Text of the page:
Fri, Nov 20, 2015 - Page 4 News List

Lien Chan’s daughter in court over ‘insult’ claim

‘NEXT’ QUESTION:Lien Hui-hsin allegedly said a reporter for the magazine was a ‘psycho’ during an October 2013 incident, when she was being quizzed by prosecutors

By Jake Chung  /  Staff writer

Lien Hui-hsin, the daughter of former vice president Lien Chan, yesterday walks through a media scrum as she leaves the Taipei District Court.

Photo: George Tsorng, Taipei Times

The Taipei District Court yesterday began hearings in a case involving former vice president Lien Chan’s (連戰) daughter, Lien Hui-hsin (連惠心), who allegedly publicly insulted a Next Magazine reporter in 2013.

Lien Hui-hsin was indicted for insulting the reporter, surnamed Lee (李), by calling her a “psycho” when Lee attempted to ask Lien Hui-hsin a question about her involvement with a nutritional supplement company whose weight-loss pills were found to contain unauthorized drugs.

Lien Hui-hsin said that the case was a “misunderstanding” and alleged that Next Magazine, in an attempt to force her to settle out of court, had sent her a letter of attestation she felt was threatening.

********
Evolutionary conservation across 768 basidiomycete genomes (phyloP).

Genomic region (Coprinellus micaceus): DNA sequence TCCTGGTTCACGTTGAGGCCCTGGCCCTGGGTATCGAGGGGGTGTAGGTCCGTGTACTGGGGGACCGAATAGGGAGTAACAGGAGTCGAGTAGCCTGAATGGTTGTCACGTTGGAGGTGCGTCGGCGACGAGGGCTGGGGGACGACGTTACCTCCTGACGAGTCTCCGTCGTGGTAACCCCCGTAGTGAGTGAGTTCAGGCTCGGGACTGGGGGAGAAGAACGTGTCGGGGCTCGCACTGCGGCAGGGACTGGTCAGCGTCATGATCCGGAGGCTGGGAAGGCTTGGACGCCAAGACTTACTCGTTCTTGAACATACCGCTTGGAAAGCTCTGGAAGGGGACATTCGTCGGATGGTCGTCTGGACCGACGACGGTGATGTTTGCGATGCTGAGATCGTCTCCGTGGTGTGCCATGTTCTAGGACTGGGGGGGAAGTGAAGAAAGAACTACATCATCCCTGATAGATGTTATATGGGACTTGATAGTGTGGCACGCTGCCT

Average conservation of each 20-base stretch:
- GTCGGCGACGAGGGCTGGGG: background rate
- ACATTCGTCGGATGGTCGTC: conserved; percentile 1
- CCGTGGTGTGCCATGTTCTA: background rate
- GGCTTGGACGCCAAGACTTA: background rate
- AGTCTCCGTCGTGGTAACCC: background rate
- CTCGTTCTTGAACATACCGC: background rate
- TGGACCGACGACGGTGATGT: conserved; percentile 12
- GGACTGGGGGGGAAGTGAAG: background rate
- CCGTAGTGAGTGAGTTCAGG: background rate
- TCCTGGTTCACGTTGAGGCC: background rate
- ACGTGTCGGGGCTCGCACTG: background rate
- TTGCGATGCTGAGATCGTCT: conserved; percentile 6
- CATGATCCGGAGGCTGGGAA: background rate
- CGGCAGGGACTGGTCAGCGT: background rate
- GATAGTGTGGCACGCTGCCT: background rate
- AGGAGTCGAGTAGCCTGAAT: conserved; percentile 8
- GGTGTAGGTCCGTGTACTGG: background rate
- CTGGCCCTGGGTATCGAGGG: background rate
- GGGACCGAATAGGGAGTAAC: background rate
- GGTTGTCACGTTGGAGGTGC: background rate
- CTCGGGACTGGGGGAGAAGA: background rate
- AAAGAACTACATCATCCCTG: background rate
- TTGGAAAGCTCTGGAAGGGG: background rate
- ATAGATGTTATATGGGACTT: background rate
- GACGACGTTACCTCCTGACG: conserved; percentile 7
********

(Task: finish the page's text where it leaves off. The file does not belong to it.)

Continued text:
The Taipei District Prosecutors’ Office said Lien Hui-hsin appeared at the prosecutors’ office in October 2013 as part of an investigation into the Wellslim pills case and was intercepted by Lee as she was visiting the restroom during a break in the questioning.

Lee asked a question about materials printed in the magazine, but Lien allegedly muttered to herself: “What are you talking about?” and “Psycho” before walking back into the room, the office said.

Lien Hui-hsin yesterday told the court that the incident was all a misunderstanding, that she did not know Lee and had not even seen her that night.

Even if she said the word “psycho,” it was in reference to the case during a discussion with her lawyer, and not aimed at Lee personally, Lien Hui-hsin said.

Lien Hui-hsin said Next Magazine had sent letters of attestation for trumped-up charges, saying that if the Lien family did not settle out of court they would “take action” against her then-six-month-old nephew.

Lien Hui-hsin’s lawyer said that the magazine’s offer for an out-of-court settlement was NT$500,000 in reparations, as well the invalidating of an 2006 agreement — in which the magazine agreed to confirm facts with the Liens before reporting anything regarding the family.

Two reporters, surnamed Lu (呂) and Lai (賴), testified in court, but the court considered the claims tainted as both are employees of the Next Media group.

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